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Iran's postelection crisis and the protests by many Iranians calling for change have generated a lot of media interest around the world, especially in the United States, where a number of popular websites have been live blogging the events in Iran. One of these websites is "The Huffington Post," on which news editor Nico Pitney has been posting videos and pictures about the protests, violence, and acts of civil disobedience by Iranians. RFE/RL correspondent Golnaz Esfandiari spoke to Nico Pitney about his experience.

RFE/RL: What is the most important thing you have learned about Iran and Iranians while blogging about the post-election crisis?

Nico Pitney: There are a lot of things I’ve learned. People are so gracious and so kind and so eager to help. I’ve received so many letters of support and encouragement. One of the best thing I’ve learned about Iran are its people, befriending Iranians, Americans, and people outside of Iran who have been sending me information and seeing the determination of the Iranians who are there and are facing great danger in communicating online -- so that’s really one of the key things that I’ve learned.

RFE/RL: Are you receiving also reactions, feedback, and information from Iranians inside the country?

Pitney: Yes, although communication has been more difficult in recent days. But I hear from Iranians in the country fairly regularly, sometimes there are poems, sometimes there are just brief observations in the time that they have to e-mail and it’s incredible. Like I said, everyone who is communicating online is very brave and it makes it possible for the world to see what’s happening there and understand what the Basij are doing, what kind of violence is being used on peaceful demonstrators and the world wants to know about this. They’re very interested in what’s happening in Iran, they’re very sympathetic to the people there and want to know as much as possible, know about what individual people are experiencing.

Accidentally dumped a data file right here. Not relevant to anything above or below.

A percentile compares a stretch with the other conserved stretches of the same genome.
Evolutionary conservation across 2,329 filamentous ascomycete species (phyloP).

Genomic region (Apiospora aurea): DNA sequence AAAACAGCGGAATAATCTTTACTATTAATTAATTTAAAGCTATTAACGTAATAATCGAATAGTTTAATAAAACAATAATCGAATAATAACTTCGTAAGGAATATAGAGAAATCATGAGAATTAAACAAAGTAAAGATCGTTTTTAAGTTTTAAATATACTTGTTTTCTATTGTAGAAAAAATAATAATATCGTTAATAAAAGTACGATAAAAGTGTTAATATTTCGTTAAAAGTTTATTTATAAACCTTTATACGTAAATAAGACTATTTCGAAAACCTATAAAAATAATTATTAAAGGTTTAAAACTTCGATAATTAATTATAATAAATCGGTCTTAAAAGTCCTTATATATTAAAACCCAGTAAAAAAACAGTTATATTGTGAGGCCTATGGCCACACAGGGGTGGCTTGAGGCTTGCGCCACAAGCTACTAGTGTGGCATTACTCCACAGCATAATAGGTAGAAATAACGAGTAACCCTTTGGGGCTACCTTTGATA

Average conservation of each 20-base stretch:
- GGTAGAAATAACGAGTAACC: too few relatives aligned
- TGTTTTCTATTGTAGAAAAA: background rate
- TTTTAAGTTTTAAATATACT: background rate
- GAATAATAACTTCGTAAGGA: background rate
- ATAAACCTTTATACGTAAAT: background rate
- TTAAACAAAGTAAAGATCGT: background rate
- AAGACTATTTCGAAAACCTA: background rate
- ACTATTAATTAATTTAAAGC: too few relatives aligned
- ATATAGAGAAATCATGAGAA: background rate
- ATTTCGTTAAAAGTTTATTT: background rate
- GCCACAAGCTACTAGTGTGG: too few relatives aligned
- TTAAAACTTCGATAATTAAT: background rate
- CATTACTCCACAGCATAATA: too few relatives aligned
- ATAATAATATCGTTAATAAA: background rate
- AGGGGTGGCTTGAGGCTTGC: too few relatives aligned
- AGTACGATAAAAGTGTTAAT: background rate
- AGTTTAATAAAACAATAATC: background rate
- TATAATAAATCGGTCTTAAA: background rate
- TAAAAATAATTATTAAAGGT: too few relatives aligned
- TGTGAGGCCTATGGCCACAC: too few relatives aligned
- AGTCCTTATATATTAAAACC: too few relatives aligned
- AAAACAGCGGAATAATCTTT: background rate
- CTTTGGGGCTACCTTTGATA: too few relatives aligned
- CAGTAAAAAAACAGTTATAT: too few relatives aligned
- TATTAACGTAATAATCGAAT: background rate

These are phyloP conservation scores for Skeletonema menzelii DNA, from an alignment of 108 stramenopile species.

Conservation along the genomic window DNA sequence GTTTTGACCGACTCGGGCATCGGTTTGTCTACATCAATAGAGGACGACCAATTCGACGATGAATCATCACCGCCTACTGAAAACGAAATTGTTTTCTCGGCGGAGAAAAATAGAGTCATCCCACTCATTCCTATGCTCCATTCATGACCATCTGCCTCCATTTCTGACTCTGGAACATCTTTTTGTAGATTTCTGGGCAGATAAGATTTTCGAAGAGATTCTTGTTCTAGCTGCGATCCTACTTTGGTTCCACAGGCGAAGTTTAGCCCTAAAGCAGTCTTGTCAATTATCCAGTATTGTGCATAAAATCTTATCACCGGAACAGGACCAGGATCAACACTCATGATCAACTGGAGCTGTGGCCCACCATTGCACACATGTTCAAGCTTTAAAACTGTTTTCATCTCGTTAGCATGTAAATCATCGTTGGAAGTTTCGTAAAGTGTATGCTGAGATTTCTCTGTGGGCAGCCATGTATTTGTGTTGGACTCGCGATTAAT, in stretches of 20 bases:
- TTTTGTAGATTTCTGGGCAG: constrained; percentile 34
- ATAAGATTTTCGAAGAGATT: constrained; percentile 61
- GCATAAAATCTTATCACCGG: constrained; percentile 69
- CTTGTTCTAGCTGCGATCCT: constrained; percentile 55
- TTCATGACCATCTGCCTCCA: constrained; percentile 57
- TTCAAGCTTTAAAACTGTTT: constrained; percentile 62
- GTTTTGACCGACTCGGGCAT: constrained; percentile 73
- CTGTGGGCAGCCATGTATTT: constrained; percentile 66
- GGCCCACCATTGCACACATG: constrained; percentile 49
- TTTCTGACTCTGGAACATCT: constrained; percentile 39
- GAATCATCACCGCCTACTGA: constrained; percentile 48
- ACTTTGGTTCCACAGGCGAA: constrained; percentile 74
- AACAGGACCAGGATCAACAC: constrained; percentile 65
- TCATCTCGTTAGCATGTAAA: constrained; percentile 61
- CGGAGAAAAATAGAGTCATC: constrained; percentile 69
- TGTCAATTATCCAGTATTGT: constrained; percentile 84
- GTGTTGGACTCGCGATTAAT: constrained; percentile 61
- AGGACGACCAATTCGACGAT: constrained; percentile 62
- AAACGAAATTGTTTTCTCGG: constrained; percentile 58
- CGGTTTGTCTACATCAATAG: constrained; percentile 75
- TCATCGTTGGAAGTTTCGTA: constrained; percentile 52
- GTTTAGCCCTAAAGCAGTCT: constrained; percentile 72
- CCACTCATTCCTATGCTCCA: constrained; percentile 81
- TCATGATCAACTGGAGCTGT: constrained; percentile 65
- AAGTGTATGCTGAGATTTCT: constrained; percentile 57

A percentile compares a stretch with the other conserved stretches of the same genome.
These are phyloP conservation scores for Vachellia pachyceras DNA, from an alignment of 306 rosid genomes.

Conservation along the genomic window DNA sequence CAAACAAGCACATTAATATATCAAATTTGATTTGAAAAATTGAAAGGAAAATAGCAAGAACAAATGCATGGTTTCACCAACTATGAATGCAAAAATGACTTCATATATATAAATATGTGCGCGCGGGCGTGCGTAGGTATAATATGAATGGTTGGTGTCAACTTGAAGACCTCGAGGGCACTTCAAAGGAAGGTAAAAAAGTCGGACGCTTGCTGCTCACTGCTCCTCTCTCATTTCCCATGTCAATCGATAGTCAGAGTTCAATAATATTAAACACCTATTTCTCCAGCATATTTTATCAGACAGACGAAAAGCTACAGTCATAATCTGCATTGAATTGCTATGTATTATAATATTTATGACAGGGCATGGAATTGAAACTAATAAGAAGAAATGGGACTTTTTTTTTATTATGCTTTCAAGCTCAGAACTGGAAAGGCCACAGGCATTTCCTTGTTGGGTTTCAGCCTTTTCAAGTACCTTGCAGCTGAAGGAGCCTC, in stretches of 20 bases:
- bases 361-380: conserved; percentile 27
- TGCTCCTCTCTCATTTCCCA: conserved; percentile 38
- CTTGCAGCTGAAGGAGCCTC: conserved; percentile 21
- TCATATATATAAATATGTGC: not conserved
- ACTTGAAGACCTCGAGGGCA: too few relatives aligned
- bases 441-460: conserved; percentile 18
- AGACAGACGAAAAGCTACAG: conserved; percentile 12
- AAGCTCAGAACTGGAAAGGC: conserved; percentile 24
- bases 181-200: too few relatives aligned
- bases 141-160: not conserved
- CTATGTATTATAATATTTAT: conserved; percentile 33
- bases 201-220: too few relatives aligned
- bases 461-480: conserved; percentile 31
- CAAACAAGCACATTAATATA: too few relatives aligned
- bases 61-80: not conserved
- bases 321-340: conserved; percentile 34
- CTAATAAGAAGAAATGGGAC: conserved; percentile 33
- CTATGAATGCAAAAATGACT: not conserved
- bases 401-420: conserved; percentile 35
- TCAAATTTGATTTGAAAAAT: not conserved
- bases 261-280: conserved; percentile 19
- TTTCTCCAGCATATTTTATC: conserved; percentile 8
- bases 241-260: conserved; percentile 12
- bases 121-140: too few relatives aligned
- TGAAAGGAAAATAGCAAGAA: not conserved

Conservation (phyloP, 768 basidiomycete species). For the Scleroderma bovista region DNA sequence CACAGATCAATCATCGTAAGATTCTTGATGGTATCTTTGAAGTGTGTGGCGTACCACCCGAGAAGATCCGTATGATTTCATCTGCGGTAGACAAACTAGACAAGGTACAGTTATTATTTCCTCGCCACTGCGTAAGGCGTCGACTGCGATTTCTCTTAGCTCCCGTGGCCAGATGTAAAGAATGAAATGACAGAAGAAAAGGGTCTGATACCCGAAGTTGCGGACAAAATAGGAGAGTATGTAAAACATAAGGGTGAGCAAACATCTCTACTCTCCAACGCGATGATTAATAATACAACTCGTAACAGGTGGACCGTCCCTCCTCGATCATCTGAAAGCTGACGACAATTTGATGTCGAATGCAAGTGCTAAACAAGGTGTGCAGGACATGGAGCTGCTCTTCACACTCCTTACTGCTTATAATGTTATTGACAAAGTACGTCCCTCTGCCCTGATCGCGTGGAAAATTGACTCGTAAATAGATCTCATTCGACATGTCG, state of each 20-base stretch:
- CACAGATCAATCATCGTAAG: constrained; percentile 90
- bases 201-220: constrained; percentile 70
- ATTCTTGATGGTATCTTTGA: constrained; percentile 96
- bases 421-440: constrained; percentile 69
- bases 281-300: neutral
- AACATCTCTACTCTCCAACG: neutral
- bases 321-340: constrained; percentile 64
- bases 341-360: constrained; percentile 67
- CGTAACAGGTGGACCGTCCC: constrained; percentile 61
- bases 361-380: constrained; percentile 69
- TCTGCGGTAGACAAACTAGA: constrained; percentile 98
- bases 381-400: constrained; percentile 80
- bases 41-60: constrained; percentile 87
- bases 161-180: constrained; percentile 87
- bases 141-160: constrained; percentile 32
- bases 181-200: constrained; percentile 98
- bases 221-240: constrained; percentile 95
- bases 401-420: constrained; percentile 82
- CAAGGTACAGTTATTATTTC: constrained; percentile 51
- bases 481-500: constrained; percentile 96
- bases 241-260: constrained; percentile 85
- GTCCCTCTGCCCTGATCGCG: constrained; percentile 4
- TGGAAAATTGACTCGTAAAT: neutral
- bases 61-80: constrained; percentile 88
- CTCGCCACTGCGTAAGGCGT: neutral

RFE/RL: There is concern among some Iranians that now that there are no big demonstrations, the world will forget about them. Do you feel that the interest in Iran is fading?

Pitney: Well, I think as with any news stories some days are going to be emotional, get more attention than others because of what ‘s happening. But as we saw on Sunday, when the demonstration occurred at the mosque, I mean any day suddenly things can change very quickly and there is a lot of attention again. Obviously, seeing the images of those huge demonstrations was so unique and very inspiring but people continue to follow along, the web traffic to the work I am doing is still very high, people have gotten interested in the core of the story, they know the key people involved, they understand basically what’s happening and they want to follow it along and see what the end result is.

RFE/RL: What stories have moved you the most?

Pitney: There are obviously the major ones like Neda but more generally the bravery of Iran’s women who have come to the rescue of men being beaten, who stand up to the police and challenge them, it’s always incredible to see. And the chants at night. I’m always searching for videos of "Allahu Akbar" because every one of them is always so touching, so moving -- haunting really and I know our readers love them. Those kind of thing, you just hear the passion in people’s voices. There’ve been two major changes since all of this broke out and one of them is, I think you’ve seen millions of Americans who before whenever they heard of Iran, they just thought of Ahmadinejad and now when they hear Iran they think of the Iranian people and they think of people demonstrating and working for freedom and democracy and having a voice.

I think the second thing is setting aside the American government and the president but just talking about ordinary American people and not even Iranian-Americans, people with European heritage from Africa, from Latin America , [Iranians] have inspired them in so many ways, all these people from Texas who are chanting on the balconies of their home or who have signs up in their yards or wear a pin everyday, anything they can do to show their support for people in Iran. And I think it’s important for Iranian people to know that whatever happens with their government, things change or don’t change soon, what they’ve done has made a big impact already on people around the world and they should be proud.
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There have been protests and clashes with police on the streets of Tehran following the disputed reelection of Mahmud Ahmadinejad. RFE/RL collects videos, photos, and messages on social-networking sites coming out of Iran to attempt to get a picture of what is happening inside the country. Click here
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RFE/RL's Full Coverage
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